RISMEDIA, May 23, 2008-When shopping on a website, some customers appreciate a virtual advisor to help them make product choices. However, more sophisticated customers might find such advisors annoying. To solve this dilemma, MIT Sloan School of Management professors propose “morphing” a website to change the look and feel of it – not just the content – to instantly adapt to customers’ different information needs.
“Website design has become a major driver of profit. Websites that match the preferences and information needs of visitors are efficient; those that do not will forego potential profit and might be driven from the market,” write the professors in their paper titled, “Website Morphing.” The coauthors, MIT Sloan Marketing Professors John R. Hauser, Glen L. Urban and Michael Braun, and Guilherme (Gui) Liberali of Universidade do Vale do Rio dos Sinos, found that banks, cell phone providers, broadband providers, content providers, and many retailers could increase sales and services by almost 20 percent if companies’ websites matched the information needs or cognitive styles of their visitors.
“Some people want someone else to help them through the technical details to get recommendations on a website, but others are more analytic and want the process to allow them to compare features and alternatives,” explained Hauser. “By morphing, you figure out who wants a simple website that gives advice and smaller amounts of information and who wants a more detailed, complicated site that allows visitors to delve deeper into the product.”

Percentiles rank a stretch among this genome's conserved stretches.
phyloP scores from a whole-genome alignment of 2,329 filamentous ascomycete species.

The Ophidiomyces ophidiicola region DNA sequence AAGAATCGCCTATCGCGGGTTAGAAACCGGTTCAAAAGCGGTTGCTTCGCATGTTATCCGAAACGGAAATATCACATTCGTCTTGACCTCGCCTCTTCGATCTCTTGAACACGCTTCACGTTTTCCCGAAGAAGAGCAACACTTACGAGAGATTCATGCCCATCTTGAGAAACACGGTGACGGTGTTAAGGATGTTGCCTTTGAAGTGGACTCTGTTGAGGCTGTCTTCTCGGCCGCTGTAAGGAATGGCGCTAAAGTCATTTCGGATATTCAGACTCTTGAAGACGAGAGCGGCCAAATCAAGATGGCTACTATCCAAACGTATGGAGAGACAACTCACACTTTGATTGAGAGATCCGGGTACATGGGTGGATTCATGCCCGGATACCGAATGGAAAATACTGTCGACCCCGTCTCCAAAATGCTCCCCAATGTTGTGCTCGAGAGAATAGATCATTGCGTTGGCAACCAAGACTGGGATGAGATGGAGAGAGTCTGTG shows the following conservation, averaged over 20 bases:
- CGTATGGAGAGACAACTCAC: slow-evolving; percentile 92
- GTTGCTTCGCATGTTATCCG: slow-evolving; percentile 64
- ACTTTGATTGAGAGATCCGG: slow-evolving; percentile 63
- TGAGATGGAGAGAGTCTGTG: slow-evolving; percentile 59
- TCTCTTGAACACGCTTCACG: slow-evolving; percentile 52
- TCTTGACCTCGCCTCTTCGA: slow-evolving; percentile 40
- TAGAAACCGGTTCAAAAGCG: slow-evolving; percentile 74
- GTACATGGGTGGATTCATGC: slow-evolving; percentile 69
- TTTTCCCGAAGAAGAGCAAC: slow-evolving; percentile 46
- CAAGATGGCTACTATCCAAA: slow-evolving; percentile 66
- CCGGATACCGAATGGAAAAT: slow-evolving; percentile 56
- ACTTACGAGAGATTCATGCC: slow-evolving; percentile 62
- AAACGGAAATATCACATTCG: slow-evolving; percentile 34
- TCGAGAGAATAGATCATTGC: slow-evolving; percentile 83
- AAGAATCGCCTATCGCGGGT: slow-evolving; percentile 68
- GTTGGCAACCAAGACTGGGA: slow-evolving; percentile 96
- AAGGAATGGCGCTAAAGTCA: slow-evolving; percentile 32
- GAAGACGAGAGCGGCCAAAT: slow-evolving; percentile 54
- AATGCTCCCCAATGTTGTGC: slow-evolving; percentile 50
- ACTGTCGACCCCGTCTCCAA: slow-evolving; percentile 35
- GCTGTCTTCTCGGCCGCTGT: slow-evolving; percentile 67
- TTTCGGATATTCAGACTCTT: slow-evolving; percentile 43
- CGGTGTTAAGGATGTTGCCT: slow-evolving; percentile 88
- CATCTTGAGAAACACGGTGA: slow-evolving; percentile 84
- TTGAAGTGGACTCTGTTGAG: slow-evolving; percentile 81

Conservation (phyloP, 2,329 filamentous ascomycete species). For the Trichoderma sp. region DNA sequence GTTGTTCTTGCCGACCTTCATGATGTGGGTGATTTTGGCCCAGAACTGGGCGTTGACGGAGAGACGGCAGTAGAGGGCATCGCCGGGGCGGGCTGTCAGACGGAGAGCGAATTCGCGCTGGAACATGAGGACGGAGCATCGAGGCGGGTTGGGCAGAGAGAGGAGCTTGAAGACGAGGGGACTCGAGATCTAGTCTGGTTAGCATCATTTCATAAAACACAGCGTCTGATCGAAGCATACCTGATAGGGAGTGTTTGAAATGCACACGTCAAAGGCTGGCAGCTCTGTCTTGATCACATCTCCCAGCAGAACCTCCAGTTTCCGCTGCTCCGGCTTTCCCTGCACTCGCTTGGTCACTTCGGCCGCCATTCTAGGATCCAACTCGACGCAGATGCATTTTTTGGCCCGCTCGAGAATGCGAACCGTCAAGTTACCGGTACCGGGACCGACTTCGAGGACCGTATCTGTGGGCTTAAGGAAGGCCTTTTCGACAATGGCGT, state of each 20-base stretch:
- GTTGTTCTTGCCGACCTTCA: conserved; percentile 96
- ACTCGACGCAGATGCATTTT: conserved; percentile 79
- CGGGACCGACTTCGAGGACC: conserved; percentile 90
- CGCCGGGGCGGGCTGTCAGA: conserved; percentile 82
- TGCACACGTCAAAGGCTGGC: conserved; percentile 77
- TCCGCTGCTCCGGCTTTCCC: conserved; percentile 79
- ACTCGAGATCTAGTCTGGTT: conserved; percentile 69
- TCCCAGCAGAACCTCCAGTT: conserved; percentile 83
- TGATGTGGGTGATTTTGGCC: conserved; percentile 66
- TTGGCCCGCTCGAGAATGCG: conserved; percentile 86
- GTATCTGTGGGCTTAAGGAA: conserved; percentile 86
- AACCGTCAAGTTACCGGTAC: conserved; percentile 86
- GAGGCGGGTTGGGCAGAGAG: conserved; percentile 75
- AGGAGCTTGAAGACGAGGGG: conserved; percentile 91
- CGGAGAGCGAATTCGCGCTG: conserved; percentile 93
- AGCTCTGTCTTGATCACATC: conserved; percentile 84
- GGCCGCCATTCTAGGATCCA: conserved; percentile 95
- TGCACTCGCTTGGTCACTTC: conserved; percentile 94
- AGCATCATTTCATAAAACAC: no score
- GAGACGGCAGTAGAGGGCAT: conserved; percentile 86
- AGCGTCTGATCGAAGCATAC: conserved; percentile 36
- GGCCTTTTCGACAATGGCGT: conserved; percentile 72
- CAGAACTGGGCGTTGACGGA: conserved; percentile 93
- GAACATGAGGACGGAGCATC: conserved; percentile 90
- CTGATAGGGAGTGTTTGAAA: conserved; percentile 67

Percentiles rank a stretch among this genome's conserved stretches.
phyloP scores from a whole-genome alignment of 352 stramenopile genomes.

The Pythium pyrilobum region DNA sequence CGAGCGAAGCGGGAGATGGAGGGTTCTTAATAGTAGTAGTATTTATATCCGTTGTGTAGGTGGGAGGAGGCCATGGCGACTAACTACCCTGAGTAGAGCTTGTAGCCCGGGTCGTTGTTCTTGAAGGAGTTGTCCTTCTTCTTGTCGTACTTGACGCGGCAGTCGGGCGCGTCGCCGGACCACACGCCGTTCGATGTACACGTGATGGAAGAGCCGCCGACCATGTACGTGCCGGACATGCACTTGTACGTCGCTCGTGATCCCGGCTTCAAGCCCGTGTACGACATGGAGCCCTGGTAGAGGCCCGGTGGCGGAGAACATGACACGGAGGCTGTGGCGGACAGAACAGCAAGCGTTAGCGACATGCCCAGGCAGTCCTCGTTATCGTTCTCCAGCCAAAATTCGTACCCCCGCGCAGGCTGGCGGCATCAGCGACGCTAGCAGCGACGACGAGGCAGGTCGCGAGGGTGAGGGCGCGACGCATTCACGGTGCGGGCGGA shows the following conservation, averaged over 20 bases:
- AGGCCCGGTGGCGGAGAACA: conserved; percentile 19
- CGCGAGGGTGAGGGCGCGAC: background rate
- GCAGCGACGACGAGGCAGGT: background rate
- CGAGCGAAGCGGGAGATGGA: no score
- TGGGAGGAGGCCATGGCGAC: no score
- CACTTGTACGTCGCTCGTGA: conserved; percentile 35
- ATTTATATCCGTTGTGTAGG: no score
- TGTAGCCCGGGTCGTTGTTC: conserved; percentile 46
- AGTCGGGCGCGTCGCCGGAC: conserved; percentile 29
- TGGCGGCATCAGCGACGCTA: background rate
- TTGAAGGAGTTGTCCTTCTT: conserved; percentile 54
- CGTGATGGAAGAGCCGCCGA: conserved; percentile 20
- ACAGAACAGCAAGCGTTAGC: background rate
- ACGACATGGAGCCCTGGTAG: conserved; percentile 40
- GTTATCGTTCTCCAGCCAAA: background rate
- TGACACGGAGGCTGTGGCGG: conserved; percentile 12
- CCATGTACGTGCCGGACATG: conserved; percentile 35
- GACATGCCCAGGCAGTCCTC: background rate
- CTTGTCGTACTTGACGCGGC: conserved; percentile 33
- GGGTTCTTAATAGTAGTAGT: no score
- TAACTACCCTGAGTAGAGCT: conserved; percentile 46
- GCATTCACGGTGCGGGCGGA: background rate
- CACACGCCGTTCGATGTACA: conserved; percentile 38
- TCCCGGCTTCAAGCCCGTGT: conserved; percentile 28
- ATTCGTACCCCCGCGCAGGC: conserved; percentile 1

Morphing works in two ways. First, every click a customer makes on a website reveals something about his or her cognitive style. Examples of such styles are impulsive vs. deliberative, visual vs. verbal, or analytic vs. holistic.
The second step is to determine what type of morph will serve each style, which is determined by “machine learning,” said Hauser. A website might morph by changing graphs and pictures to text, reducing a display to fewer options, or by optimizing the amount of information presented about each product choice. A morphed website also might add or delete things like column headings, links, tools, virtual personas and dialogue boxes.
The professors found that by using morphing to match website characteristics to customers’ cognitive styles, companies could improve sales by 20 percent, which in the case of the experimental BT Group website (formerly British Telecom) studied in their paper represented approximately $80 million in additional revenue.
“Companies want to customize and target websites to customers, but the current solution is a cluttered site with a lot of options for personalizing the site. However, people don’t want to take the time to personalize it themselves,” said Urban. “We want to make the shopping experience match customers’ styles as revealed through their clicks and there is quite a bit of potential to improve sales and profits to by better matching how people process information.”
Hauser and Urban added that while this technology is not the type of thing an average website designer could implement, it is transferable to other companies. “A few cutting-edge companies are working toward this, but most companies don’t even know this is possible. If this catches on, it could be the wave of the future,” said Hauser.
To read the full paper, see: